Magazine article Filmmaker

In Search of Being Seen

Magazine article Filmmaker

In Search of Being Seen

Article excerpt

Based on a cult 1960s novel by Yoram Kaniuk, Adam Resurrected was one of those projects that almost never happened. It wasn't simply the tone of the book, which invites comparisons to The Tin Drum and Slaughterhouse-Five, but also that it's about a Holocaust survivor who suffered the indignity of behaving like a pet dog for the sadistic concentration camp warden. The material is inherently grotesque, but it nevertheless inspired filmmakers like Charlie Chaplin and Orson Welles, who tried and failed to bring it to screen.

"The book is famous in Israel, and I spent 20 years chasing the rights," explains producer Ehud Bleiberg, who became obsessed with the project. "Only in 2002 was I finally able to secure them, and even then we couldn't start shooting until 2007."

This German-Israeli co-production was equity financed by Bleiberg and his partner, Werner Wirsing, but even with the rights and financing in place, it was a struggle to find a director who wasn't intimidated by the material. "We approached several people, and finally Paul Schrader's name was mentioned," Bleiberg recalls. "I remembered his film Mishima: A Life in Four Chapters, and that this man dared to tell a story from another culture. We knew he would not be afraid."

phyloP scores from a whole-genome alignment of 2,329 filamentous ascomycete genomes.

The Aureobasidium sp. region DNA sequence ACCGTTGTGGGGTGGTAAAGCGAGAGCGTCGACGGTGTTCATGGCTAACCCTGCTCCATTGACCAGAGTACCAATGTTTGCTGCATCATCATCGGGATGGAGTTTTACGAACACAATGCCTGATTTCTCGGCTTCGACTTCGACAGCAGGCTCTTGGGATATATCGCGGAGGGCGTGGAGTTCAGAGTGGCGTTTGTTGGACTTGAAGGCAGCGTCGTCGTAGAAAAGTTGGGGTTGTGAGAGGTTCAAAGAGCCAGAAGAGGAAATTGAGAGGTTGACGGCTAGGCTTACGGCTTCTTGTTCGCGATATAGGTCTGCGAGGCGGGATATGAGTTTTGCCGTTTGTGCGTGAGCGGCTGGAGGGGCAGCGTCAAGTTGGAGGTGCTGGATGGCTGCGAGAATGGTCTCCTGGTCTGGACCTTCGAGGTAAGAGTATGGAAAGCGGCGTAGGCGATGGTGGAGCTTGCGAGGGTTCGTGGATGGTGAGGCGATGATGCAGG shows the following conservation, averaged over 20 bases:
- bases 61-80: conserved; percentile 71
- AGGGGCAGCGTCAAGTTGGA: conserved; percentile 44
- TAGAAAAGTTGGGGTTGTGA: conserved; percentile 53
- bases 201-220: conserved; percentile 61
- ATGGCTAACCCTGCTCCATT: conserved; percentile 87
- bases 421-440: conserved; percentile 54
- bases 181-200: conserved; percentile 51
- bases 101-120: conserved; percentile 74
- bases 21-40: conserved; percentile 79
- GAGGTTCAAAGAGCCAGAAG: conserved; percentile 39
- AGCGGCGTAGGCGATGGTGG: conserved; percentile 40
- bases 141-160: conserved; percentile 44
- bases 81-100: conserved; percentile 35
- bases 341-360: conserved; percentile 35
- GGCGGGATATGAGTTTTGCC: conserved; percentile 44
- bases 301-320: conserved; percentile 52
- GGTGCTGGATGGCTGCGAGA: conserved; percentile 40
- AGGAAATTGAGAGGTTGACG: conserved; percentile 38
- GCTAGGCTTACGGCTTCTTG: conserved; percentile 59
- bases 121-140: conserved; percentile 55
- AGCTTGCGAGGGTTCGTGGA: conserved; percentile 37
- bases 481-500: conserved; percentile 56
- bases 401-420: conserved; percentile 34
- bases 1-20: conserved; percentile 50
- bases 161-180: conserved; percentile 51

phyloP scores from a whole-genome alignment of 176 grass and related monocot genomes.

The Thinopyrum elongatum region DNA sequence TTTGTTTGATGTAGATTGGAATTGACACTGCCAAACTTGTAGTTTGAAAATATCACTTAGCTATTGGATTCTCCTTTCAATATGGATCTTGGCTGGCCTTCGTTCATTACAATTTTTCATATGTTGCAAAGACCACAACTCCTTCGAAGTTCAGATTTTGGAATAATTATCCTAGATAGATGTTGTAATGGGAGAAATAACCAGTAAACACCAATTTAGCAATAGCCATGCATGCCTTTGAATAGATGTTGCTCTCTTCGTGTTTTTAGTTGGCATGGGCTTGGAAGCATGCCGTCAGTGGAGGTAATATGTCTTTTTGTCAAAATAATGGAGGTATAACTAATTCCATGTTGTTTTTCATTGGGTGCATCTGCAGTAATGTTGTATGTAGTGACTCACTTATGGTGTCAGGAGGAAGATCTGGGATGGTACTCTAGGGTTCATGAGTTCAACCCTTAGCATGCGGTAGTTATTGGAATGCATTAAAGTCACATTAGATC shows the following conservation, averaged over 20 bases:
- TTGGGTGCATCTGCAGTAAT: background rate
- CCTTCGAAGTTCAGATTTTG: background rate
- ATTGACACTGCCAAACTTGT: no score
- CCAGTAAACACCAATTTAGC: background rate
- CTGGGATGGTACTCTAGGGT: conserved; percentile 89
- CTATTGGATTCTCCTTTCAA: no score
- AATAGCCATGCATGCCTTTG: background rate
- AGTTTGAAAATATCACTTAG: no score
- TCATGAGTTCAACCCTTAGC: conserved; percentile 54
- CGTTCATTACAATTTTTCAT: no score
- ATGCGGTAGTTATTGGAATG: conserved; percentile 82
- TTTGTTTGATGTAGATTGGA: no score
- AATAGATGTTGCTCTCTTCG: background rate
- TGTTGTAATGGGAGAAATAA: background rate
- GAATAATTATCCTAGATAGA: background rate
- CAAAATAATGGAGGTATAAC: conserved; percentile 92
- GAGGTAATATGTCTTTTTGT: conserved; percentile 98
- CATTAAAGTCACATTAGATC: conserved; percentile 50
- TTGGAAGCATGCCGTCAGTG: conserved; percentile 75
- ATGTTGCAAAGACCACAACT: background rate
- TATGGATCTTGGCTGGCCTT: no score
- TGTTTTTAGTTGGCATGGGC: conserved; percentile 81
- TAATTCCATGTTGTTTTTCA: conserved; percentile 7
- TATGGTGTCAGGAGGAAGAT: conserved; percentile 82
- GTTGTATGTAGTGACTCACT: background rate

Schrader admits he normally wouldn't make a film such as this one. "There are plenty of Holocaust films," he says, "and you don't need another one from me. But when I read the script, I was captured by the metaphor of a man who used to be a dog who meets a dog who used to be a boy. Even though it's informed by the Holocaust, that idea stood alone."

Once Schrader and the producers secured Jeff Goldblum to play the lead role, production was underway. They believed in Goldblum so much that Bleiberg turned down a $3 million investment to replace him with a bigger name. At festival screenings, Goldblum's portrayal has been heralded as a landmark performance.

But even though the film has generated positive notices, Adam Resurrected is still fighting to be seen. "To be honest," Schrader sighs, "we were flabbergasted when we didn't secure distribution. We were not aware the market would be as brutal and unforgiving as it is. …

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